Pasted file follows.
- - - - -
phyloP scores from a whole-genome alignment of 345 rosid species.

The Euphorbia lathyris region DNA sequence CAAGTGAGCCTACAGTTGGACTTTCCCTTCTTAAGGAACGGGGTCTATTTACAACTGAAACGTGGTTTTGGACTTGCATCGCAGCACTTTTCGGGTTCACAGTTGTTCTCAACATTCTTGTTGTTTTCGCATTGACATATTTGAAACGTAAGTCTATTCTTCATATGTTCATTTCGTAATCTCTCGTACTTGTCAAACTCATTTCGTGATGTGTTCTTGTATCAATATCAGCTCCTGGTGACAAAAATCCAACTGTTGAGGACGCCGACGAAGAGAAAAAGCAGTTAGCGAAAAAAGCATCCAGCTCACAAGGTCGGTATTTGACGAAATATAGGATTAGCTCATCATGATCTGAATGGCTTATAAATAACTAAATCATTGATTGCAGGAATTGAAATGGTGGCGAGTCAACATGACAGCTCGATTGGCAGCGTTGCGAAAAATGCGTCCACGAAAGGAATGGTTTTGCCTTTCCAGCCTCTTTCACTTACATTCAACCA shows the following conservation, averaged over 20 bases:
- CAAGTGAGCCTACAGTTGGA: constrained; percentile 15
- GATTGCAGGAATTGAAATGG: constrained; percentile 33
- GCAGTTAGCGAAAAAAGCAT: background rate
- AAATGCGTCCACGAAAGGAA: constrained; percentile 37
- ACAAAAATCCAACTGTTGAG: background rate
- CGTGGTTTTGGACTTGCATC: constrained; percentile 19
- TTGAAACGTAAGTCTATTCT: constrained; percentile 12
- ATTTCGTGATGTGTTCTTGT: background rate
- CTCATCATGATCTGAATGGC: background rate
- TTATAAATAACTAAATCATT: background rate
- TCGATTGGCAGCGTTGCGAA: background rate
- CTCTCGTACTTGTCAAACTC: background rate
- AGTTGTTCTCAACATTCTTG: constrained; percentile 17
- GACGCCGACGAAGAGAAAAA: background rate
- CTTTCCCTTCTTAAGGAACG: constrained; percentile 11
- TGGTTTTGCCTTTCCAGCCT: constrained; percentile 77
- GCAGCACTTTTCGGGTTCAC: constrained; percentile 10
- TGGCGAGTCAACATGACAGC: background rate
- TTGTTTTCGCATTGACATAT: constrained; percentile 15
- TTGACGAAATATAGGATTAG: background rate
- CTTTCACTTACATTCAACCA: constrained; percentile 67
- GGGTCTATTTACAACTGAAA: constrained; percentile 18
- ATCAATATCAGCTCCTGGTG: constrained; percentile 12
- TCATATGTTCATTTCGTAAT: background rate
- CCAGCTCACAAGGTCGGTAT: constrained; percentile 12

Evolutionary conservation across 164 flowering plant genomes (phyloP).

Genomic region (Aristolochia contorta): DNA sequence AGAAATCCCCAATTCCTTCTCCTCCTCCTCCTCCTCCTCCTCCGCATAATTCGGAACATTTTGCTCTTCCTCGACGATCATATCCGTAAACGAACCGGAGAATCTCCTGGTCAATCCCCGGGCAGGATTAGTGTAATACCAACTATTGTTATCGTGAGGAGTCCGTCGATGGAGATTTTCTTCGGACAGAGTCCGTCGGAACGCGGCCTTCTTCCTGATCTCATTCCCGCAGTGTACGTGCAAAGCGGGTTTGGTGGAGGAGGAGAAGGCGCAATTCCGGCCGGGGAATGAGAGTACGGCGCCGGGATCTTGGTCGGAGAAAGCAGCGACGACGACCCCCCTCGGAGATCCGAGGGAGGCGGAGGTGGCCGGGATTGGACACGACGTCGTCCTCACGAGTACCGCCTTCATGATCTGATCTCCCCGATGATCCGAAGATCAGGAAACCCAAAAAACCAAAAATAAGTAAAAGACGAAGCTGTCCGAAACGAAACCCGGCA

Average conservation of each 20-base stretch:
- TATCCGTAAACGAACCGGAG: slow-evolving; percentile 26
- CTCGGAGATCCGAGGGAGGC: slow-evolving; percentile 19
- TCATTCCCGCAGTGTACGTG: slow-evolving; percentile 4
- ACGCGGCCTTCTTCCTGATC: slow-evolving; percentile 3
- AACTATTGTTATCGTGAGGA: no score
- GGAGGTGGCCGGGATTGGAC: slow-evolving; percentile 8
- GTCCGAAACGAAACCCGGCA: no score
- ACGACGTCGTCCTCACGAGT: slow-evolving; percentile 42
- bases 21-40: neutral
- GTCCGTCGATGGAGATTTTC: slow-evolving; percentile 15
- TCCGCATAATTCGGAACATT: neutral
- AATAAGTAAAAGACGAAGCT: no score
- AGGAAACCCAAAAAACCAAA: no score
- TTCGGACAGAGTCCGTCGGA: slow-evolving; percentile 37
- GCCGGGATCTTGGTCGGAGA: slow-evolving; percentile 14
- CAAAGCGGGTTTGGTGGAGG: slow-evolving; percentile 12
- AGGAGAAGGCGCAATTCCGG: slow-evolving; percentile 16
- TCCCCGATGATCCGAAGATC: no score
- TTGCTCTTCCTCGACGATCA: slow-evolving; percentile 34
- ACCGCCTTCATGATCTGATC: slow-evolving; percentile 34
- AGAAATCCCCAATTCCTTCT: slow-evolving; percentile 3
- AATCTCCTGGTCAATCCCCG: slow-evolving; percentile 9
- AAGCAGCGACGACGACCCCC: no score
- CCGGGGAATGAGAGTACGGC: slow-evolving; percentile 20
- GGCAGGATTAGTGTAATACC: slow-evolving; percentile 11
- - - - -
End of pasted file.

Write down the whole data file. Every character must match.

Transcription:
phyloP scores from a whole-genome alignment of 345 rosid species.

The Euphorbia lathyris region DNA sequence CAAGTGAGCCTACAGTTGGACTTTCCCTTCTTAAGGAACGGGGTCTATTTACAACTGAAACGTGGTTTTGGACTTGCATCGCAGCACTTTTCGGGTTCACAGTTGTTCTCAACATTCTTGTTGTTTTCGCATTGACATATTTGAAACGTAAGTCTATTCTTCATATGTTCATTTCGTAATCTCTCGTACTTGTCAAACTCATTTCGTGATGTGTTCTTGTATCAATATCAGCTCCTGGTGACAAAAATCCAACTGTTGAGGACGCCGACGAAGAGAAAAAGCAGTTAGCGAAAAAAGCATCCAGCTCACAAGGTCGGTATTTGACGAAATATAGGATTAGCTCATCATGATCTGAATGGCTTATAAATAACTAAATCATTGATTGCAGGAATTGAAATGGTGGCGAGTCAACATGACAGCTCGATTGGCAGCGTTGCGAAAAATGCGTCCACGAAAGGAATGGTTTTGCCTTTCCAGCCTCTTTCACTTACATTCAACCA shows the following conservation, averaged over 20 bases:
- CAAGTGAGCCTACAGTTGGA: constrained; percentile 15
- GATTGCAGGAATTGAAATGG: constrained; percentile 33
- GCAGTTAGCGAAAAAAGCAT: background rate
- AAATGCGTCCACGAAAGGAA: constrained; percentile 37
- ACAAAAATCCAACTGTTGAG: background rate
- CGTGGTTTTGGACTTGCATC: constrained; percentile 19
- TTGAAACGTAAGTCTATTCT: constrained; percentile 12
- ATTTCGTGATGTGTTCTTGT: background rate
- CTCATCATGATCTGAATGGC: background rate
- TTATAAATAACTAAATCATT: background rate
- TCGATTGGCAGCGTTGCGAA: background rate
- CTCTCGTACTTGTCAAACTC: background rate
- AGTTGTTCTCAACATTCTTG: constrained; percentile 17
- GACGCCGACGAAGAGAAAAA: background rate
- CTTTCCCTTCTTAAGGAACG: constrained; percentile 11
- TGGTTTTGCCTTTCCAGCCT: constrained; percentile 77
- GCAGCACTTTTCGGGTTCAC: constrained; percentile 10
- TGGCGAGTCAACATGACAGC: background rate
- TTGTTTTCGCATTGACATAT: constrained; percentile 15
- TTGACGAAATATAGGATTAG: background rate
- CTTTCACTTACATTCAACCA: constrained; percentile 67
- GGGTCTATTTACAACTGAAA: constrained; percentile 18
- ATCAATATCAGCTCCTGGTG: constrained; percentile 12
- TCATATGTTCATTTCGTAAT: background rate
- CCAGCTCACAAGGTCGGTAT: constrained; percentile 12

Evolutionary conservation across 164 flowering plant genomes (phyloP).

Genomic region (Aristolochia contorta): DNA sequence AGAAATCCCCAATTCCTTCTCCTCCTCCTCCTCCTCCTCCTCCGCATAATTCGGAACATTTTGCTCTTCCTCGACGATCATATCCGTAAACGAACCGGAGAATCTCCTGGTCAATCCCCGGGCAGGATTAGTGTAATACCAACTATTGTTATCGTGAGGAGTCCGTCGATGGAGATTTTCTTCGGACAGAGTCCGTCGGAACGCGGCCTTCTTCCTGATCTCATTCCCGCAGTGTACGTGCAAAGCGGGTTTGGTGGAGGAGGAGAAGGCGCAATTCCGGCCGGGGAATGAGAGTACGGCGCCGGGATCTTGGTCGGAGAAAGCAGCGACGACGACCCCCCTCGGAGATCCGAGGGAGGCGGAGGTGGCCGGGATTGGACACGACGTCGTCCTCACGAGTACCGCCTTCATGATCTGATCTCCCCGATGATCCGAAGATCAGGAAACCCAAAAAACCAAAAATAAGTAAAAGACGAAGCTGTCCGAAACGAAACCCGGCA

Average conservation of each 20-base stretch:
- TATCCGTAAACGAACCGGAG: slow-evolving; percentile 26
- CTCGGAGATCCGAGGGAGGC: slow-evolving; percentile 19
- TCATTCCCGCAGTGTACGTG: slow-evolving; percentile 4
- ACGCGGCCTTCTTCCTGATC: slow-evolving; percentile 3
- AACTATTGTTATCGTGAGGA: no score
- GGAGGTGGCCGGGATTGGAC: slow-evolving; percentile 8
- GTCCGAAACGAAACCCGGCA: no score
- ACGACGTCGTCCTCACGAGT: slow-evolving; percentile 42
- bases 21-40: neutral
- GTCCGTCGATGGAGATTTTC: slow-evolving; percentile 15
- TCCGCATAATTCGGAACATT: neutral
- AATAAGTAAAAGACGAAGCT: no score
- AGGAAACCCAAAAAACCAAA: no score
- TTCGGACAGAGTCCGTCGGA: slow-evolving; percentile 37
- GCCGGGATCTTGGTCGGAGA: slow-evolving; percentile 14
- CAAAGCGGGTTTGGTGGAGG: slow-evolving; percentile 12
- AGGAGAAGGCGCAATTCCGG: slow-evolving; percentile 16
- TCCCCGATGATCCGAAGATC: no score
- TTGCTCTTCCTCGACGATCA: slow-evolving; percentile 34
- ACCGCCTTCATGATCTGATC: slow-evolving; percentile 34
- AGAAATCCCCAATTCCTTCT: slow-evolving; percentile 3
- AATCTCCTGGTCAATCCCCG: slow-evolving; percentile 9
- AAGCAGCGACGACGACCCCC: no score
- CCGGGGAATGAGAGTACGGC: slow-evolving; percentile 20
- GGCAGGATTAGTGTAATACC: slow-evolving; percentile 11